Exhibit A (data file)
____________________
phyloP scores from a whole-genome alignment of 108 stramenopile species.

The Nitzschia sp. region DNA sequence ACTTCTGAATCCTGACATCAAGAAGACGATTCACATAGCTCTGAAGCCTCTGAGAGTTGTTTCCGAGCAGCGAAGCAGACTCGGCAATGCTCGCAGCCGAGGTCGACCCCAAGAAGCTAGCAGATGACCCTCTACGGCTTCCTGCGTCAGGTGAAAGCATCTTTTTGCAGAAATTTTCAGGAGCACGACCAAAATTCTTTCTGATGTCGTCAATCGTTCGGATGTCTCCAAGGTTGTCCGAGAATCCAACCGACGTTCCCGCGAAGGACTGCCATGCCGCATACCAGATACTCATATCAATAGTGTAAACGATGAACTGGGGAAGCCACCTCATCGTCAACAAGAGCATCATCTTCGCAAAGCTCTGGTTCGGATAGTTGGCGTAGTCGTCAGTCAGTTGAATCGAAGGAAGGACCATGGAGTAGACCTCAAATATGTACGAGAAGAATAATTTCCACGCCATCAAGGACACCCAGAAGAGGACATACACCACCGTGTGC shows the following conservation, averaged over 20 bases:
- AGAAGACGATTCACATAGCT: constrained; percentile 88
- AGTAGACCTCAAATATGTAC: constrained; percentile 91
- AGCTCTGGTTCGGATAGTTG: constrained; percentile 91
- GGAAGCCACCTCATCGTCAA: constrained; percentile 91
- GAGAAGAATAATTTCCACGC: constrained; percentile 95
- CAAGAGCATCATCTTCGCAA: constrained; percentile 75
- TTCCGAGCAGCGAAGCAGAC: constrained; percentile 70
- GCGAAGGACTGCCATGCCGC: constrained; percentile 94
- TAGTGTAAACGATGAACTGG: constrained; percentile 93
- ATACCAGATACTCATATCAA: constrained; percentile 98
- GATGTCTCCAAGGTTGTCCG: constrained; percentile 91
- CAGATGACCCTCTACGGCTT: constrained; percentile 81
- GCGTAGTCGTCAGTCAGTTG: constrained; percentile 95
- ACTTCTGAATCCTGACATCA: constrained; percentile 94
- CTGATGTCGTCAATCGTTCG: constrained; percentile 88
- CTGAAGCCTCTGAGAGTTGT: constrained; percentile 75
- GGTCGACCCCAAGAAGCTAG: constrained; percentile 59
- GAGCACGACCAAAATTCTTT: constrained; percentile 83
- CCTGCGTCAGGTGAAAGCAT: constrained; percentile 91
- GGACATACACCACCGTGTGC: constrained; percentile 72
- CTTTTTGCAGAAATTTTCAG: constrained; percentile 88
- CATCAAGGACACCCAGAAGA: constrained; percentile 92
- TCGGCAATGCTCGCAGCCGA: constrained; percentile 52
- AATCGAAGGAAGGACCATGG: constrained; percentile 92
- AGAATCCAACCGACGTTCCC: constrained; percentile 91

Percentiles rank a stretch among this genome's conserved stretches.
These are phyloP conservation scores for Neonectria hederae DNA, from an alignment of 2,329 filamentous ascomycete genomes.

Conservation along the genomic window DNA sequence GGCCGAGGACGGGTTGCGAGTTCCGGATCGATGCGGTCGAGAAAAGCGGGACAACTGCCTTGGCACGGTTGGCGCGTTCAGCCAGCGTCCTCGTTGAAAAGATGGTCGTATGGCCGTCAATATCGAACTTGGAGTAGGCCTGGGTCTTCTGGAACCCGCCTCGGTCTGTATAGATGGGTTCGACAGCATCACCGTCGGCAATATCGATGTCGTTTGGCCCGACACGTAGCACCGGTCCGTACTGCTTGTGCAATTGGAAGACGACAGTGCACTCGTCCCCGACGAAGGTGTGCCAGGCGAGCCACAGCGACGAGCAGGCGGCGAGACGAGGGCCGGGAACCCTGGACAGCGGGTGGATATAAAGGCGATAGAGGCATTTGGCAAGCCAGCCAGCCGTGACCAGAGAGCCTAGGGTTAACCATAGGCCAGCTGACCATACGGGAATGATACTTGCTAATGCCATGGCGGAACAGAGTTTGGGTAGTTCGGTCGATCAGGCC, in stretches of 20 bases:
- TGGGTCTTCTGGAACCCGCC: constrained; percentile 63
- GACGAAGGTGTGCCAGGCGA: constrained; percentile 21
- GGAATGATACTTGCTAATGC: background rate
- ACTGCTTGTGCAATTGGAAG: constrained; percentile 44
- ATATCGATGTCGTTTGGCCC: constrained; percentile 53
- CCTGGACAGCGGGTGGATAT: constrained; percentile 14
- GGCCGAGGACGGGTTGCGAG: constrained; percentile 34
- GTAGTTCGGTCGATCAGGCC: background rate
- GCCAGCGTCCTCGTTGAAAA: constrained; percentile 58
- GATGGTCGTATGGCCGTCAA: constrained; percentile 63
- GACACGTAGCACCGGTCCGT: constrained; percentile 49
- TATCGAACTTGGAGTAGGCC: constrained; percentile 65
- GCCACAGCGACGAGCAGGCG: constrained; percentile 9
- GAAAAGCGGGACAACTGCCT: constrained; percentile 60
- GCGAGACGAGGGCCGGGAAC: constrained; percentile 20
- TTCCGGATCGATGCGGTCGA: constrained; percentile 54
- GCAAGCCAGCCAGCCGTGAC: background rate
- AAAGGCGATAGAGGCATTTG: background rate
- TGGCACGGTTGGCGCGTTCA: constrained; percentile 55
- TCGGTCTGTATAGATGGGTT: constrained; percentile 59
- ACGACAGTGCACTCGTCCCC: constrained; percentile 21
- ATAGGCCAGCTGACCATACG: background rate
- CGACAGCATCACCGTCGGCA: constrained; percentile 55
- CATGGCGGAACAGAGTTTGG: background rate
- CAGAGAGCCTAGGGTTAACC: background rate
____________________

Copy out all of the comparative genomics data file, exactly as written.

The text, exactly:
phyloP scores from a whole-genome alignment of 108 stramenopile species.

The Nitzschia sp. region DNA sequence ACTTCTGAATCCTGACATCAAGAAGACGATTCACATAGCTCTGAAGCCTCTGAGAGTTGTTTCCGAGCAGCGAAGCAGACTCGGCAATGCTCGCAGCCGAGGTCGACCCCAAGAAGCTAGCAGATGACCCTCTACGGCTTCCTGCGTCAGGTGAAAGCATCTTTTTGCAGAAATTTTCAGGAGCACGACCAAAATTCTTTCTGATGTCGTCAATCGTTCGGATGTCTCCAAGGTTGTCCGAGAATCCAACCGACGTTCCCGCGAAGGACTGCCATGCCGCATACCAGATACTCATATCAATAGTGTAAACGATGAACTGGGGAAGCCACCTCATCGTCAACAAGAGCATCATCTTCGCAAAGCTCTGGTTCGGATAGTTGGCGTAGTCGTCAGTCAGTTGAATCGAAGGAAGGACCATGGAGTAGACCTCAAATATGTACGAGAAGAATAATTTCCACGCCATCAAGGACACCCAGAAGAGGACATACACCACCGTGTGC shows the following conservation, averaged over 20 bases:
- AGAAGACGATTCACATAGCT: constrained; percentile 88
- AGTAGACCTCAAATATGTAC: constrained; percentile 91
- AGCTCTGGTTCGGATAGTTG: constrained; percentile 91
- GGAAGCCACCTCATCGTCAA: constrained; percentile 91
- GAGAAGAATAATTTCCACGC: constrained; percentile 95
- CAAGAGCATCATCTTCGCAA: constrained; percentile 75
- TTCCGAGCAGCGAAGCAGAC: constrained; percentile 70
- GCGAAGGACTGCCATGCCGC: constrained; percentile 94
- TAGTGTAAACGATGAACTGG: constrained; percentile 93
- ATACCAGATACTCATATCAA: constrained; percentile 98
- GATGTCTCCAAGGTTGTCCG: constrained; percentile 91
- CAGATGACCCTCTACGGCTT: constrained; percentile 81
- GCGTAGTCGTCAGTCAGTTG: constrained; percentile 95
- ACTTCTGAATCCTGACATCA: constrained; percentile 94
- CTGATGTCGTCAATCGTTCG: constrained; percentile 88
- CTGAAGCCTCTGAGAGTTGT: constrained; percentile 75
- GGTCGACCCCAAGAAGCTAG: constrained; percentile 59
- GAGCACGACCAAAATTCTTT: constrained; percentile 83
- CCTGCGTCAGGTGAAAGCAT: constrained; percentile 91
- GGACATACACCACCGTGTGC: constrained; percentile 72
- CTTTTTGCAGAAATTTTCAG: constrained; percentile 88
- CATCAAGGACACCCAGAAGA: constrained; percentile 92
- TCGGCAATGCTCGCAGCCGA: constrained; percentile 52
- AATCGAAGGAAGGACCATGG: constrained; percentile 92
- AGAATCCAACCGACGTTCCC: constrained; percentile 91

Percentiles rank a stretch among this genome's conserved stretches.
These are phyloP conservation scores for Neonectria hederae DNA, from an alignment of 2,329 filamentous ascomycete genomes.

Conservation along the genomic window DNA sequence GGCCGAGGACGGGTTGCGAGTTCCGGATCGATGCGGTCGAGAAAAGCGGGACAACTGCCTTGGCACGGTTGGCGCGTTCAGCCAGCGTCCTCGTTGAAAAGATGGTCGTATGGCCGTCAATATCGAACTTGGAGTAGGCCTGGGTCTTCTGGAACCCGCCTCGGTCTGTATAGATGGGTTCGACAGCATCACCGTCGGCAATATCGATGTCGTTTGGCCCGACACGTAGCACCGGTCCGTACTGCTTGTGCAATTGGAAGACGACAGTGCACTCGTCCCCGACGAAGGTGTGCCAGGCGAGCCACAGCGACGAGCAGGCGGCGAGACGAGGGCCGGGAACCCTGGACAGCGGGTGGATATAAAGGCGATAGAGGCATTTGGCAAGCCAGCCAGCCGTGACCAGAGAGCCTAGGGTTAACCATAGGCCAGCTGACCATACGGGAATGATACTTGCTAATGCCATGGCGGAACAGAGTTTGGGTAGTTCGGTCGATCAGGCC, in stretches of 20 bases:
- TGGGTCTTCTGGAACCCGCC: constrained; percentile 63
- GACGAAGGTGTGCCAGGCGA: constrained; percentile 21
- GGAATGATACTTGCTAATGC: background rate
- ACTGCTTGTGCAATTGGAAG: constrained; percentile 44
- ATATCGATGTCGTTTGGCCC: constrained; percentile 53
- CCTGGACAGCGGGTGGATAT: constrained; percentile 14
- GGCCGAGGACGGGTTGCGAG: constrained; percentile 34
- GTAGTTCGGTCGATCAGGCC: background rate
- GCCAGCGTCCTCGTTGAAAA: constrained; percentile 58
- GATGGTCGTATGGCCGTCAA: constrained; percentile 63
- GACACGTAGCACCGGTCCGT: constrained; percentile 49
- TATCGAACTTGGAGTAGGCC: constrained; percentile 65
- GCCACAGCGACGAGCAGGCG: constrained; percentile 9
- GAAAAGCGGGACAACTGCCT: constrained; percentile 60
- GCGAGACGAGGGCCGGGAAC: constrained; percentile 20
- TTCCGGATCGATGCGGTCGA: constrained; percentile 54
- GCAAGCCAGCCAGCCGTGAC: background rate
- AAAGGCGATAGAGGCATTTG: background rate
- TGGCACGGTTGGCGCGTTCA: constrained; percentile 55
- TCGGTCTGTATAGATGGGTT: constrained; percentile 59
- ACGACAGTGCACTCGTCCCC: constrained; percentile 21
- ATAGGCCAGCTGACCATACG: background rate
- CGACAGCATCACCGTCGGCA: constrained; percentile 55
- CATGGCGGAACAGAGTTTGG: background rate
- CAGAGAGCCTAGGGTTAACC: background rate